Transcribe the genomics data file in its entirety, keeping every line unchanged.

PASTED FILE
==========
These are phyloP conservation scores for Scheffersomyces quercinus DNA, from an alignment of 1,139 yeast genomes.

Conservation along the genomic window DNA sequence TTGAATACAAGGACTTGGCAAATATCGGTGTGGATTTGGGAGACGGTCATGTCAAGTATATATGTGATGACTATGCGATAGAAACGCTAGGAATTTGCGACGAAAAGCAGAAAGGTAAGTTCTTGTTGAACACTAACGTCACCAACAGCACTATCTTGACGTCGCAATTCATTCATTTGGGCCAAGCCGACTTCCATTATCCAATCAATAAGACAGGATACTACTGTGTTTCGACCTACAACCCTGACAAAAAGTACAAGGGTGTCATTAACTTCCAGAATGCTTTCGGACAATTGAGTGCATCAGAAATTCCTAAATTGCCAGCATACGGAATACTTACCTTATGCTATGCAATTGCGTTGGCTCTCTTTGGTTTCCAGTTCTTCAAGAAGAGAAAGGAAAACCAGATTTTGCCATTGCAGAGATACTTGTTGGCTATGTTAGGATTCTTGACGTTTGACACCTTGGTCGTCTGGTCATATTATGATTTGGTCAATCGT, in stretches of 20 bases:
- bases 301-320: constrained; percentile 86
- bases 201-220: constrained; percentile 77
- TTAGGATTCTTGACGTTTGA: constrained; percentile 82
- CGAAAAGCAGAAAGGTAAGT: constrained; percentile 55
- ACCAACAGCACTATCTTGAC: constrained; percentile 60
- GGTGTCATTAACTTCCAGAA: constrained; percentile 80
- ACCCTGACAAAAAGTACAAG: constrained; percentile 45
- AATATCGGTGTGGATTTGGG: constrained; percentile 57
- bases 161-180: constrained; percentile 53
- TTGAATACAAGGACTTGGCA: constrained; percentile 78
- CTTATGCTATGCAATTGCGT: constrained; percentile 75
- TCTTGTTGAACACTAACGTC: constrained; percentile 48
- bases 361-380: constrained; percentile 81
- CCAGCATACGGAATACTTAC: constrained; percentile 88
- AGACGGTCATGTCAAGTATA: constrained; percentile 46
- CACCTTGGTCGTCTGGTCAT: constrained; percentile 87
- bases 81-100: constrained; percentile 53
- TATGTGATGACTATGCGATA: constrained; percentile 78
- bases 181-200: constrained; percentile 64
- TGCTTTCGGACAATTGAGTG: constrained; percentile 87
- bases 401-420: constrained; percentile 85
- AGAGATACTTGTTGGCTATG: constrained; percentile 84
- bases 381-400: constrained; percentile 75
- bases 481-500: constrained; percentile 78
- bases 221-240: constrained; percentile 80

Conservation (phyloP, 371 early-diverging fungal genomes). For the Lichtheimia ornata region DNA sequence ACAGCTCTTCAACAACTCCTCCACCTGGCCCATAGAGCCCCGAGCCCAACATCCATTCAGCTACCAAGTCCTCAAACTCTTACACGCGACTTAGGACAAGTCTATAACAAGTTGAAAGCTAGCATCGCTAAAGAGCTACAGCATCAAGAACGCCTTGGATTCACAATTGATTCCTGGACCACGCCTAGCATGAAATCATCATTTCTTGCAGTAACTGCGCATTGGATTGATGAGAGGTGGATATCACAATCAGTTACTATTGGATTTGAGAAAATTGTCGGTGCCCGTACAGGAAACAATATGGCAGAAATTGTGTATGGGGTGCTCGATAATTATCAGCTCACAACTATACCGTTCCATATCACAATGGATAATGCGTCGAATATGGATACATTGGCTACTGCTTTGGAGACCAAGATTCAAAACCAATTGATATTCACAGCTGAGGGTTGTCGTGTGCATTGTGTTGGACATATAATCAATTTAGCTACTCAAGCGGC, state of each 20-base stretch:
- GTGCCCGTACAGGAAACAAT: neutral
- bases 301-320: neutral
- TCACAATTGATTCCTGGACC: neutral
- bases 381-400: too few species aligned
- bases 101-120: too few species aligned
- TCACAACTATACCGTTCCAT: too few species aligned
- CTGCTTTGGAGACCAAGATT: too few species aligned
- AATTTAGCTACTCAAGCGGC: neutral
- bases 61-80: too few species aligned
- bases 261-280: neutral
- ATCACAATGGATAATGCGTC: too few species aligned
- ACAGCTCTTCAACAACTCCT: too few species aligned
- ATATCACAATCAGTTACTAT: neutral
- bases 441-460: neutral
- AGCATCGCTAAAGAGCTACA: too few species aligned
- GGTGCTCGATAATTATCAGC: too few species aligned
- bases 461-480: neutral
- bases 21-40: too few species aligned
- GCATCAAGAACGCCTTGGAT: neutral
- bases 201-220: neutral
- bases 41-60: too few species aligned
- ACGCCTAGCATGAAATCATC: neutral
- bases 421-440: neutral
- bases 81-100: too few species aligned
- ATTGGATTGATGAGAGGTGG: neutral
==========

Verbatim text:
These are phyloP conservation scores for Scheffersomyces quercinus DNA, from an alignment of 1,139 yeast genomes.

Conservation along the genomic window DNA sequence TTGAATACAAGGACTTGGCAAATATCGGTGTGGATTTGGGAGACGGTCATGTCAAGTATATATGTGATGACTATGCGATAGAAACGCTAGGAATTTGCGACGAAAAGCAGAAAGGTAAGTTCTTGTTGAACACTAACGTCACCAACAGCACTATCTTGACGTCGCAATTCATTCATTTGGGCCAAGCCGACTTCCATTATCCAATCAATAAGACAGGATACTACTGTGTTTCGACCTACAACCCTGACAAAAAGTACAAGGGTGTCATTAACTTCCAGAATGCTTTCGGACAATTGAGTGCATCAGAAATTCCTAAATTGCCAGCATACGGAATACTTACCTTATGCTATGCAATTGCGTTGGCTCTCTTTGGTTTCCAGTTCTTCAAGAAGAGAAAGGAAAACCAGATTTTGCCATTGCAGAGATACTTGTTGGCTATGTTAGGATTCTTGACGTTTGACACCTTGGTCGTCTGGTCATATTATGATTTGGTCAATCGT, in stretches of 20 bases:
- bases 301-320: constrained; percentile 86
- bases 201-220: constrained; percentile 77
- TTAGGATTCTTGACGTTTGA: constrained; percentile 82
- CGAAAAGCAGAAAGGTAAGT: constrained; percentile 55
- ACCAACAGCACTATCTTGAC: constrained; percentile 60
- GGTGTCATTAACTTCCAGAA: constrained; percentile 80
- ACCCTGACAAAAAGTACAAG: constrained; percentile 45
- AATATCGGTGTGGATTTGGG: constrained; percentile 57
- bases 161-180: constrained; percentile 53
- TTGAATACAAGGACTTGGCA: constrained; percentile 78
- CTTATGCTATGCAATTGCGT: constrained; percentile 75
- TCTTGTTGAACACTAACGTC: constrained; percentile 48
- bases 361-380: constrained; percentile 81
- CCAGCATACGGAATACTTAC: constrained; percentile 88
- AGACGGTCATGTCAAGTATA: constrained; percentile 46
- CACCTTGGTCGTCTGGTCAT: constrained; percentile 87
- bases 81-100: constrained; percentile 53
- TATGTGATGACTATGCGATA: constrained; percentile 78
- bases 181-200: constrained; percentile 64
- TGCTTTCGGACAATTGAGTG: constrained; percentile 87
- bases 401-420: constrained; percentile 85
- AGAGATACTTGTTGGCTATG: constrained; percentile 84
- bases 381-400: constrained; percentile 75
- bases 481-500: constrained; percentile 78
- bases 221-240: constrained; percentile 80

Conservation (phyloP, 371 early-diverging fungal genomes). For the Lichtheimia ornata region DNA sequence ACAGCTCTTCAACAACTCCTCCACCTGGCCCATAGAGCCCCGAGCCCAACATCCATTCAGCTACCAAGTCCTCAAACTCTTACACGCGACTTAGGACAAGTCTATAACAAGTTGAAAGCTAGCATCGCTAAAGAGCTACAGCATCAAGAACGCCTTGGATTCACAATTGATTCCTGGACCACGCCTAGCATGAAATCATCATTTCTTGCAGTAACTGCGCATTGGATTGATGAGAGGTGGATATCACAATCAGTTACTATTGGATTTGAGAAAATTGTCGGTGCCCGTACAGGAAACAATATGGCAGAAATTGTGTATGGGGTGCTCGATAATTATCAGCTCACAACTATACCGTTCCATATCACAATGGATAATGCGTCGAATATGGATACATTGGCTACTGCTTTGGAGACCAAGATTCAAAACCAATTGATATTCACAGCTGAGGGTTGTCGTGTGCATTGTGTTGGACATATAATCAATTTAGCTACTCAAGCGGC, state of each 20-base stretch:
- GTGCCCGTACAGGAAACAAT: neutral
- bases 301-320: neutral
- TCACAATTGATTCCTGGACC: neutral
- bases 381-400: too few species aligned
- bases 101-120: too few species aligned
- TCACAACTATACCGTTCCAT: too few species aligned
- CTGCTTTGGAGACCAAGATT: too few species aligned
- AATTTAGCTACTCAAGCGGC: neutral
- bases 61-80: too few species aligned
- bases 261-280: neutral
- ATCACAATGGATAATGCGTC: too few species aligned
- ACAGCTCTTCAACAACTCCT: too few species aligned
- ATATCACAATCAGTTACTAT: neutral
- bases 441-460: neutral
- AGCATCGCTAAAGAGCTACA: too few species aligned
- GGTGCTCGATAATTATCAGC: too few species aligned
- bases 461-480: neutral
- bases 21-40: too few species aligned
- GCATCAAGAACGCCTTGGAT: neutral
- bases 201-220: neutral
- bases 41-60: too few species aligned
- ACGCCTAGCATGAAATCATC: neutral
- bases 421-440: neutral
- bases 81-100: too few species aligned
- ATTGGATTGATGAGAGGTGG: neutral